iBankCoin
I've been doing this a long time.
Joined Oct 7, 2015
84 Blog Posts

End Game – parsing Baker Hughes Rig Count Data

Oil, that is. Black Gold. Texas Tea.

A +12 rise in the total (oil+NatGas) Baker-Hughes AHEM “Baker-Hughes-General Electric” (hereinafter referred to as BHGE) weekly drilling rig count report once again reveals serious weakness in the current frenzy of short-selling. This has not dissuaded hedge funds as they continue to hold a record number of short positions in WTI futures.

For the umpteenth week in a row, oil in storage is down. This week’s numbers are scorching to any bearish thesis on a further drop in the futures price of crude. Storage at the Cushing, OK hub is of particular note. But we are talking about an enormous amount of money staked against crude oil at the moment.

A rational mind looks at the following and says “Buy”. But this is crude oil, and rational thought only bears fruit over a period of months, not days or weeks.

Of particular note is gasoline inventories. These numbers, at the beginning of fucking July, are poison. Refineries are pumping out gasoline in record numbers. They cannot keep up with demand.

“Ahhh, but hedge funds are holding record positions!”, you bleat. Yes, but if one looks at the actual performance of hedge fund managers over the past five years (dismal) perhaps it would¬†give you pause. Perhaps.

Something is going to snap here. It will be brutal and it will be swift.

For the second week in a row, active drilling rigs are down in the Permian Basin. And flat in the Eagle Ford. The bulk of added drilling rigs in the entire 50-state region was in fucking Alaska, which increased it’s total rig count to 8 from 4. ¬†All horizontal. All meaningless.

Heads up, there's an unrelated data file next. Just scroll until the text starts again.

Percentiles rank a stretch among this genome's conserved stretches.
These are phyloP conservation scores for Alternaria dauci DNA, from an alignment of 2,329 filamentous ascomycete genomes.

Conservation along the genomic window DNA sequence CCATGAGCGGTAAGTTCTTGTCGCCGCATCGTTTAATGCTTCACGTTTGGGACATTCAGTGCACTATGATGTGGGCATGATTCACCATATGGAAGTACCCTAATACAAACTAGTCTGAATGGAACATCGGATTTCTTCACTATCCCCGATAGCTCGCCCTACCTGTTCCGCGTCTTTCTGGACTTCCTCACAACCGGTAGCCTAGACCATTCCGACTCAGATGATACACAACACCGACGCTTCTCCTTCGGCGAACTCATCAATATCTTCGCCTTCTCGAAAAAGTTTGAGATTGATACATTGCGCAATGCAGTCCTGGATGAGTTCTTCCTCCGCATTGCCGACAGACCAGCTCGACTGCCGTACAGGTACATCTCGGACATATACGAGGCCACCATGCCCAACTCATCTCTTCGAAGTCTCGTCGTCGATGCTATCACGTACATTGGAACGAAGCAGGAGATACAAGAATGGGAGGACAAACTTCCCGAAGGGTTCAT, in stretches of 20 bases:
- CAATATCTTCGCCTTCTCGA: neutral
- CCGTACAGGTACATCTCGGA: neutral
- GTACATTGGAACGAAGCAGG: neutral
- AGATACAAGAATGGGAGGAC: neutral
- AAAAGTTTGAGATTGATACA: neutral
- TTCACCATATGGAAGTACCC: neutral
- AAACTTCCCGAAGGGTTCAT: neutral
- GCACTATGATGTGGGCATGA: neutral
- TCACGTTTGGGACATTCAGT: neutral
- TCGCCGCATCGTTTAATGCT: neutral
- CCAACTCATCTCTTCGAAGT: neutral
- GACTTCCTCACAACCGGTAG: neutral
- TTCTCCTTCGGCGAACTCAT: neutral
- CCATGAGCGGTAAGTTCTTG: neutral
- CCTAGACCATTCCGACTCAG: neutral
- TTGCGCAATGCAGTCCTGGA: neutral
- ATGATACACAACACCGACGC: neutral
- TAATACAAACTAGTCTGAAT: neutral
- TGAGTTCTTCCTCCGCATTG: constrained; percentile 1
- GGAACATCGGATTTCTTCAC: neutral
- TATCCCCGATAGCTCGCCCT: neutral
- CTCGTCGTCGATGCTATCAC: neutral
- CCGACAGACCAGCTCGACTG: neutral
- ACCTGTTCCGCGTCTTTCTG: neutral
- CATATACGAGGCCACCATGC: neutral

Everything is meaningless outside the Great State of Texas, and specifically the Permian when it comes to crude oil in 2017. Everything.

The following comes from BHGE and it is not bearish at all:

 

 

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3 comments

  1. sarcrilege

    Only a good, old fashioned, global war can fix this. Oil prices are not determined in the US. It’s a total global decline. The US economy is the least dirty shirt. Global demand for oil is decreasing while OPEC and other producers are pumping. Total miles driven by trucking industry have been declining for years, malls are closing, people are drowning in debt and driving less, wages are stagnating, consumption is down, airlines are cutting routes, etc. etc. This is a permanent bear market w/o good war in ME to halt production.

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    • The Maven

      Global demand for oil is not decreasing. I don’t know where you got that info.

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    • sarcrilege

      @maven, one can slice and dice the market any way one chooses to support his own agenda. With so many attempts at rigging the crude oil market by different actors (i.e. producers UP, propaganda DOWN [to punish Russia]) one should come to conclusion that short-term price can be affected either way but the overall trend cannot. The global crude market is too deep and liquid to affect its trend by rigging. Therefore, it would be counterintuitive to think that the price per barrel decline is due to increased demand (consumption). The more likely scenario is that falling price of crude is a result of forward-looking decline of expected demand into environment of increased production. So that’s where I got that info…since official reports and self-serving analysis is horseshit. Needless to say, one still has to look into overall exchange rates since crude is priced in USD and how that affects global demand. With increasing USD exchange rate, crude becomes more expensive for everybody else relative to their currency; thus, clamping down further on demand.

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